The Dole-Bayh Act: Patentability

We are looking at a draft of a bill proposed by Senator Dole, with Bayh along for the ride. It–and other drafts, such as the Thornton bill (HR 8596), and the Institutional Patent Agreement master, and the Federal Procurement Regulation codification of the Nixon version of executive branch patent policy–eventually became Bayh-Dole. So we will call this draft bill the Dole-Bayh Act, though it never was.

The draft of Dole-Bayh starts with a premise that’s not in Bayh-Dole: “a consistent policy and procedure concerning patentability of inventions made with federal assistance.”

Oh wow. This is not just an idle reference. Here’s the title of the proposed new chapter of federal patent law:

The foundation of the bill is how inventions made with federal assistance are patentable. If an invention is not patentable, then it falls outside federal patent law. The implication is that if an invention made with federal assistance is not within the scope of this bill, then perhaps it is not patentable. That’s interesting.

We might push this idea all the way back to the 1947 Attorney General’s report, which argued that the federal government should own inventions made with federal assistance and should not enforce patent rights in those inventions, even if, perhaps, it could. There was some discussion, as well, whether absent an act of Congress, the government could grant an exclusive license to any patent it held (i.e., issued to itself). Bayh-Dole aims to fix that by asserting that federal agencies may grant exclusive licenses (citing conditions that aren’t enforced), and that the terms of those licenses should be kept secret. Perhaps it is still an open question whether Bayh-Dole at this point is Constitutional. Congress has the power to reserve exclusive rights for inventors. But does Congress have the right as well to force those inventors to assign those reserved exclusive rights back to the government? There was an argument that such rights were “exhausted” when so assigned, but the Attorney General’s report scoffed at that argument–but didn’t provide a substantive argument against it. One might vary the argument by agreeing that yes, the federal government might hold a patent, but that the attributes of that patent, and in particular the remedies for infringement, are not those available to individual inventors.

Before you scoff at this variation, it might be worth pointing out that Bayh-Dole uses something of the same approach. Inventions made with federal assistance are not ordinary inventions, and patents on these inventions are subject to un-ordinary requirements. The attributes of these patents are not those of ordinary patents. That goes, too, for inventions held by the federal government. What’s left out is whether the federal government has any right of enforcement in the patents it holds. While Bayh-Dole lists just about everything else a federal agency might do with a patent, it does not include suing the socks off citizens and companies for infringement–not to suppress use, not to demand compensation for the damaged suffered by the government when a citizen or company uses an invention made with federal assistance. In dealing with money made from licensing, there’s no mention either of awards of damages from infringement or settlements of infringement litigation. Just a vague reference to “receive funds from fees, royalties, or other management of federally owned inventions authorized under this Chapter.” Just that suing from infringement is not authorized under Chapter 18. Funny that.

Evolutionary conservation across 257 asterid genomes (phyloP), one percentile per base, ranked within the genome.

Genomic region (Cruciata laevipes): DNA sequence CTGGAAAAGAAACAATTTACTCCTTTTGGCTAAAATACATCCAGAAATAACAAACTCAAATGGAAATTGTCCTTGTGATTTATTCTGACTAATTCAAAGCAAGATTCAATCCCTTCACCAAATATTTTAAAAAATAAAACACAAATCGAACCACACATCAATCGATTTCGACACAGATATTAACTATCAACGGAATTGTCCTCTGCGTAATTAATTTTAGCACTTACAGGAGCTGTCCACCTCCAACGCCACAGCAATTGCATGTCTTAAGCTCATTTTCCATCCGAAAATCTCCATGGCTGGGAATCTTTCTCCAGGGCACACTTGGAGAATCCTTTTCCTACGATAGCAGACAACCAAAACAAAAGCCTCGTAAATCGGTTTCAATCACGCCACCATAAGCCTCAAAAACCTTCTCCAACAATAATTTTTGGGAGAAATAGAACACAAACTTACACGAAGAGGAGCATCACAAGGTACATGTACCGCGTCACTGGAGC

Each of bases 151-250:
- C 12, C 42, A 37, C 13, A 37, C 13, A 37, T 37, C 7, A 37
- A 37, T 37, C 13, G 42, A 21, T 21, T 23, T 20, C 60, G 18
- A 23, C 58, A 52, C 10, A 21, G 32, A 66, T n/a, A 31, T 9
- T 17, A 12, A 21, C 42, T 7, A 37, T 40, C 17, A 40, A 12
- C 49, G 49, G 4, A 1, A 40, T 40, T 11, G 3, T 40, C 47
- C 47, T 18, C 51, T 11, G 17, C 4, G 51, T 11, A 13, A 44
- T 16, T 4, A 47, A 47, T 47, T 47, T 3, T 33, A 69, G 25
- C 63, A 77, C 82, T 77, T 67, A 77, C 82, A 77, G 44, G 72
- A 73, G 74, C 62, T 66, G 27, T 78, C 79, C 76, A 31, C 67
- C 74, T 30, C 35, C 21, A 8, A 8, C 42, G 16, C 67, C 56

The Attorney General’s report did not consider whether government-owned inventions were patentable, but if the government was not going to enforce patent rights by suing citizens and companies that used those inventions, then what is a patent but a publication with lots of technical fussiness? The Supreme Court in Dubilier was even more strident about it–tossing out the idea of the “dead hand” of government taking patents that, if left under private control, might be used for the things a patent gets used for–excluding others, providing incentives to invest, exploiting potential markets, licensing uses, selling out.

If we pull these ideas together, we see a strategy–if an invention is made with federal assistance, then it isn’t patentable unless it comes within the requirements of this new Chapter 18. There are still the two prongs–subject inventor and government–but if someone plays outside the new law, they don’t have patent rights. It’s not that the federal government has the right to take away patent rights–it’s that there are no patent rights for the government to grant in the first place. You have to have property before the government must follow eminent domain procedures to take it. In the case of real property, the government does not charter the property in the first place. In the case of patents, however, the government creates the property–and decides what property may be so created, and decides who will own that property. Thus, it’s interesting, at least–the Dole bill suggests that inventions made with federal assistance might not be patentable, but for the proposed provisions, should those provisions be made law.

There’s not much else in the Dole draft that develops this idea, but it’s there at the start, and there in the proposed title to Chapter 18. Instead, Bayh-Dole carries the title “Patent Rights in Inventions Made With Federal Assistance.” The Thornton bill, by contrast, uses a rather clearer title (Title III, as it was proposed): “Allocation of Property Rights in Inventions Resulting from Federally Sponsored Research and Development.”